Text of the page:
Simon Talling-Smith masterminded British Airways’ first e-commerce site back in 2001. At BA.com, he witnessed a rapid evolution of consumer habits in an industry that, according to PricewaterhouseCoopers, now sees 60 percent of holidays booked online. Travelers are more demanding than ever before.
“It’s about self-service,” he said. “People want more control to book things themselves and get on with it. They don’t want to wait in line.”
Now he’s bringing that insight to Surf Air, the airline app Talling-Smith joined last year.
The company’s premise is a simple one: Offer execs a monthly membership which lets them fly as much as they want for a $1,950 fee (plus a $1,000 sign-up cost). Booking takes 30 seconds, while boarding takes 15 minutes.
“There are a significant number of people travelling frequently between two cities who are fed up with the long waits. The big airports have become victims of their own success,” Talling-Smith said.
The service, which launched in California three years ago, has over 3,000 frequent flyers on the books who travel between 12 small airport terminals in the state. Starting in October, they’ll also be able to fly on three aircrafts servicing the cities of London, Zurich, Geneva, Dublin and Cannes following the launch of Surf Air Europe.
It’s a niche product. Surf Air relies heavily on word-of-mouth marketing: It doesn’t need to be a household name, just discussed in the right households. As such, its marketing begins right in Surf Air’s seven-seater planes, which act as a high-altitude members club for its C-suite execs. But it’s rolled out further with referral programs, the airline’s biggest channel of growth.
The company also has partnerships with concierge companies like Uber, who share information about users who split their time between two cities. These users are then targeted with a joining offer.
“Every frequent traveller we meet says it’s a no-brainer because it’s going to make my so much easier. It’s about finding channels and partners that link us to those people,” Talling-Smith said.
But Surf Air isn’t the only one eyeing the on-demand model. There are rivals like Jay Z-backed JetSmarter, which spent a seven-figure sum on TV ads in a promotional push earlier this year.
Members of Surf Air’s founding team launched an east coast rival service, Beacon, though that shuttered in April.
Bigger airlines haven’t been keen since the now mythical $250,000 lifetime “AAirpass” of American Airlines, which the company released in the 1980s, only to ditch it soon after realizing what a money-losing gambit it was. Flyer Steven Rothstein, one of only 66 with the pass, had his revoked to much furor in 2012.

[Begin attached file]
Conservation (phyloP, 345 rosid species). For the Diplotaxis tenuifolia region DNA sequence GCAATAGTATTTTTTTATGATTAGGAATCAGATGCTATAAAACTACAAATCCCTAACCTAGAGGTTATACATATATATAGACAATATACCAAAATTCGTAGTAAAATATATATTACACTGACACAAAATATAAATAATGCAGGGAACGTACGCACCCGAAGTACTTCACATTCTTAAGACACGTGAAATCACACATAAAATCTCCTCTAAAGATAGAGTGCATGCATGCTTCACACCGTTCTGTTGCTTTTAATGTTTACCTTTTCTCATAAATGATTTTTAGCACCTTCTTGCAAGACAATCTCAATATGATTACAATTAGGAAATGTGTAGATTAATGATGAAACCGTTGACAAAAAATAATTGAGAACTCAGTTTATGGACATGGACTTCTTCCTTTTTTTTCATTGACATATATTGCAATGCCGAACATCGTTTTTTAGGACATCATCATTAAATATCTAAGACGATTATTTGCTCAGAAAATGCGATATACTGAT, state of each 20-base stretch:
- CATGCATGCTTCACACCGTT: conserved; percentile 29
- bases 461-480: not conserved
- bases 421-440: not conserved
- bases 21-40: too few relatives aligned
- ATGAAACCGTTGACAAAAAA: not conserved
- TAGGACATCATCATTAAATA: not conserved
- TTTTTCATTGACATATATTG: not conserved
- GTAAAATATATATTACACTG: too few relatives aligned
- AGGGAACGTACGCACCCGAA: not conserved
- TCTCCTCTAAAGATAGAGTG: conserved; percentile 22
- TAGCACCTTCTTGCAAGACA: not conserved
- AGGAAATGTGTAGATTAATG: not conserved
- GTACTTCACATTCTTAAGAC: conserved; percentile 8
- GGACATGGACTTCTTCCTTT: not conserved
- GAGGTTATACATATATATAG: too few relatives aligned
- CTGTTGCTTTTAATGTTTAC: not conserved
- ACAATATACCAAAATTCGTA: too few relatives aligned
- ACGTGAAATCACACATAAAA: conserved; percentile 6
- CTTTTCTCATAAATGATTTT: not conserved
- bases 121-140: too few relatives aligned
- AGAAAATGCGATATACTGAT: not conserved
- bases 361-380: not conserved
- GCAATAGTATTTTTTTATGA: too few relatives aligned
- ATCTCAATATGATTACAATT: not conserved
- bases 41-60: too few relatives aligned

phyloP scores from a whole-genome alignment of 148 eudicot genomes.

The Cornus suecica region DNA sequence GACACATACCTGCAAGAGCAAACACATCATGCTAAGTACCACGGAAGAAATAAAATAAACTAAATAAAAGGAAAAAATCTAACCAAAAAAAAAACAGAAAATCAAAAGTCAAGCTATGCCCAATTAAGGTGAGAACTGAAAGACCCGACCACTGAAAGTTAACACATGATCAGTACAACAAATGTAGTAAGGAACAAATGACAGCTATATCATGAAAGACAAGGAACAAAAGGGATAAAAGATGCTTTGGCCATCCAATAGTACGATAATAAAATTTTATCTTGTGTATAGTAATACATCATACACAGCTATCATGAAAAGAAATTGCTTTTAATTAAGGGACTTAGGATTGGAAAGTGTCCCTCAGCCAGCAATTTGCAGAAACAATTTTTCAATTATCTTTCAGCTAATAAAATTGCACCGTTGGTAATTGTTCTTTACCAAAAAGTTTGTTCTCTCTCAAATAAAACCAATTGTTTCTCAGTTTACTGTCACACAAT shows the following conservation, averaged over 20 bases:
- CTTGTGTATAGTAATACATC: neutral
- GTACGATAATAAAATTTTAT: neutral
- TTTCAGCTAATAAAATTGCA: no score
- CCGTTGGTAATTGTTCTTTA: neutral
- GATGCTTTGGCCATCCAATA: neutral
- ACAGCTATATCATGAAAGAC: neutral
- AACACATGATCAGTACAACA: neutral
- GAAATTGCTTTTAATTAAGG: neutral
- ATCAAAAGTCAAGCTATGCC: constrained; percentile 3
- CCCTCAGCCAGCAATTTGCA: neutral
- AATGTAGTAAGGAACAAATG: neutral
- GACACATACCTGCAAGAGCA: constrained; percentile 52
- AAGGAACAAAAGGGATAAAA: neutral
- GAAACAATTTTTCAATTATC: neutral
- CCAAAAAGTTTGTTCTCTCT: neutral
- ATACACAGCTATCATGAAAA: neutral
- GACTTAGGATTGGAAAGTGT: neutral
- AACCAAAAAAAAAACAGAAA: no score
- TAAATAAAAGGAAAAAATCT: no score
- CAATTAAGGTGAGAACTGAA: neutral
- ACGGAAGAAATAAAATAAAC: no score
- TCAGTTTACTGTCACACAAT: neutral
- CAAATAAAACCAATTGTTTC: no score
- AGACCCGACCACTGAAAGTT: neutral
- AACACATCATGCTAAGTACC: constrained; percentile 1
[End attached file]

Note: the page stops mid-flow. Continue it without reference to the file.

“In my experience big airlines find it hard to offer all-you-can-fly products because their whole business model runs along optimising fares on every plane,” Talling-Smith said.
Having shaped BA’s online bookings system, Talling-Smith later wore various other hats in the business: During his tenure as head of product management, Talling-Smith oversaw the development of the first fully-flat business class bed and the opening of the airline’s API to developers.
Later, he helped BA get smarter with the data it took from its passengers with its “Know Me” program. That allowed cabin crew to greet frequent flyers as they boarded its planes and to better understand their personal history with the brand.
He also helmed BA’s joint business agreement with Iberia and American Airlines, which opened new routes in the Americas and allowed customers to share their frequent flyer points across the three airlines.
He left in 2013 for a two-year stint at Silicon Valley deals site TravelZoo, where he revived search engine Fly.com.
Europe’s short-haul flights present a “significantly bigger” market for frequent flyers than California alone. Talling-Smith expects to launch the service with 300 European members, with a target of 1,000 by next year.
As with any travel operator, Brexit looms large. However, as Swiss partner Tag Aviation operates Surf Air’s planes, regulation won’t be much different.
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